Mental health training

Written by Spence

28th April 2021

How much thought or time do you give to your mental health?

Mental health has become a big topic over the last few years. It’s something I’ve talked about with clients and members often as I feel it is overlooked and considered somehow less important than its physical cousin.

Sometimes you are feeling physically good, no illness, training well etc, other times you get injuries or setbacks due to illness.  To me that’s the same with mental health and fitness. Sometimes your mental health is good, you feel great, you are resilient and take life’s stresses in your stride. Other times it can be not so good, things can get on top of you for all manner of reasons, perhaps you could suffer from a degree of mental illness.

Over the years I’ve had my fair share of ups and downs with my mental health and it took a long time to find practices that I’ve now found helpful. I now see mental health as not something you either have or do not have – more its something that you have to work on, continuously – much like physical health.

I’d like to share of couple of things I have found useful – I’m not suggesting that these will be always right for you but I feel they are worth and explore…

  1. Stoic thinking and similar.  I’m not going to go much into this as I am far from qualified to do it justice, but would point you to a site called the Daily Stoic which offers a good description: For those of us who live our lives in the real world, there is one branch of philosophy created just for us. Stoicism It’s a philosophy designed to make us more resilient, happier, more virtuous and more wise–and as a result, better people, better parents and better professionals. Stoicism has been a common thread though some of history’s great leaders. It has been practiced by Kings, presidents, artists, writers and entrepreneurs. Marcus Aurelius. Frederick the Great, Montaigne, George Washington, Thomas Jefferson, Adam Smith, John Stuart Mill, Theodore Roosevelt, General James Mattis, —just to name a few—were all influenced by Stoic philosophy..I’d also strongly recommend one of the best books I’ve stumbled on in years, by, of all people, Derren Brown.  He has written 2 books that look at how using Stoic thinking and similar principles can improve many aspects of your mental health – his first was a book called ‘Happy‘ and is a big (very) book.  He then wrote sort of condensed version of that called ‘A little happier’ – If you have the time and the interest then I’d stick with the much bigger and more in depth ‘Happy’ -but either way get it on Audible as its great listening as you can tell he’s been really changed by this.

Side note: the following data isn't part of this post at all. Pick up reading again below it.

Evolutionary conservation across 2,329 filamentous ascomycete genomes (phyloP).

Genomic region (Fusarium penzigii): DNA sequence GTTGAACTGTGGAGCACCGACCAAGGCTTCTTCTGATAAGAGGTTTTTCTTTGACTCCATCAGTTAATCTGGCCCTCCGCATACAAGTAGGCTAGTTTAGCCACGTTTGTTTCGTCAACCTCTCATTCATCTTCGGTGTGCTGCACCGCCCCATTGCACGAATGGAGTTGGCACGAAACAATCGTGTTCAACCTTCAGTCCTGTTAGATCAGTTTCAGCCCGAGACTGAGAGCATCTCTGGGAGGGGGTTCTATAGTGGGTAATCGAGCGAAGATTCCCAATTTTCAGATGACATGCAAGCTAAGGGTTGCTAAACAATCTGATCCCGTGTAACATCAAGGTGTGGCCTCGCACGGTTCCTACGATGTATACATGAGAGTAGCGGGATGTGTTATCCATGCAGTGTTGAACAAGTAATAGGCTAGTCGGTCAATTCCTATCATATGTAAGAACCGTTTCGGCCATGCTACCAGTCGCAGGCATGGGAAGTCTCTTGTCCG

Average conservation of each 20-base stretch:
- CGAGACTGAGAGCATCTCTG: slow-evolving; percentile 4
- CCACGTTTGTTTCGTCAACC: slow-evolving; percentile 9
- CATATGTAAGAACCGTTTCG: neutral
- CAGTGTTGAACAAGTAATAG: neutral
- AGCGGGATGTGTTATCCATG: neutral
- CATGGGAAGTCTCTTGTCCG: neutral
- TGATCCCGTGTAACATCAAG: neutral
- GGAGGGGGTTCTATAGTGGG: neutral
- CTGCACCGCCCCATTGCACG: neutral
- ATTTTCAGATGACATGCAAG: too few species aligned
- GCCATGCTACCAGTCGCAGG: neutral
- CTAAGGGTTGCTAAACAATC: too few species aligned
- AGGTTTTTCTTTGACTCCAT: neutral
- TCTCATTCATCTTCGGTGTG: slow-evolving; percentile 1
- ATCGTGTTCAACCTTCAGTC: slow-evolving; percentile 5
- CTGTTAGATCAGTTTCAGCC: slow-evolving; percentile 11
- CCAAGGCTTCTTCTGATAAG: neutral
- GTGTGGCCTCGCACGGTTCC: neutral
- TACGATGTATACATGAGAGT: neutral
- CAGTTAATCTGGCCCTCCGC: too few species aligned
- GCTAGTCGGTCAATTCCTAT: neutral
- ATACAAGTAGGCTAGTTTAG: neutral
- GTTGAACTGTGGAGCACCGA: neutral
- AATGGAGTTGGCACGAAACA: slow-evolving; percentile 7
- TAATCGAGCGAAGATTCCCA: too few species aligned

2. Meditation – Not the stereotypical ‘sitting cross legged on the floor with incense burning’ etc! I have dabbled in this for a long time after using some scripted audio scripts on the fitness and weight loss holidays we used to run in the Scottish Highlands.  The company we used was called Meditainment and they are great for guided mediations.  It’s not simply new age nonsense either. There are many. many studies that show how incorporating regular practice of mindfulness / mediation can have positive impacts on everything from mental health to reducing cardiovascular disease.  The session i did were simply 20 min audio recordings that tell a story – you just sat back, listen and relax.  I found them a really good way of taking some time out from the day.  I’d strongly recommend giving them a try – honestly.  I’ve more recently started also using an app called Headspace which you may have heard of.  the app takes you from a complete beginner and over the course of different ‘courses’ teaches you a variety of techniques.  These start with really short ( 3 to 5 mins) daily sessions and the guy behind it has a real passion.

I see the above as I do my physical fitness training.  I guess I have just started off on this journey but already I can see and feel the benefits. It’s not a magic bullet and sticking with the practice / remembering to live by the ideas in Stoicism can sometimes be hard.  With practice though, and very much like physical exercise it will become easier.

Even if these two ideas don’t resonate with you, I’d still strongly recommend you start to pay attention to your mental health, seek out ways that feel right to you and start something that will help.  Health, to me at least, is a broad spectrum, being physically fit is great but if your mental health is ignored you are missing out on a huge part of life. Give it a try and let me know if this has been of any help.

As ever feel free to comment below if you have any other ideas or questions.

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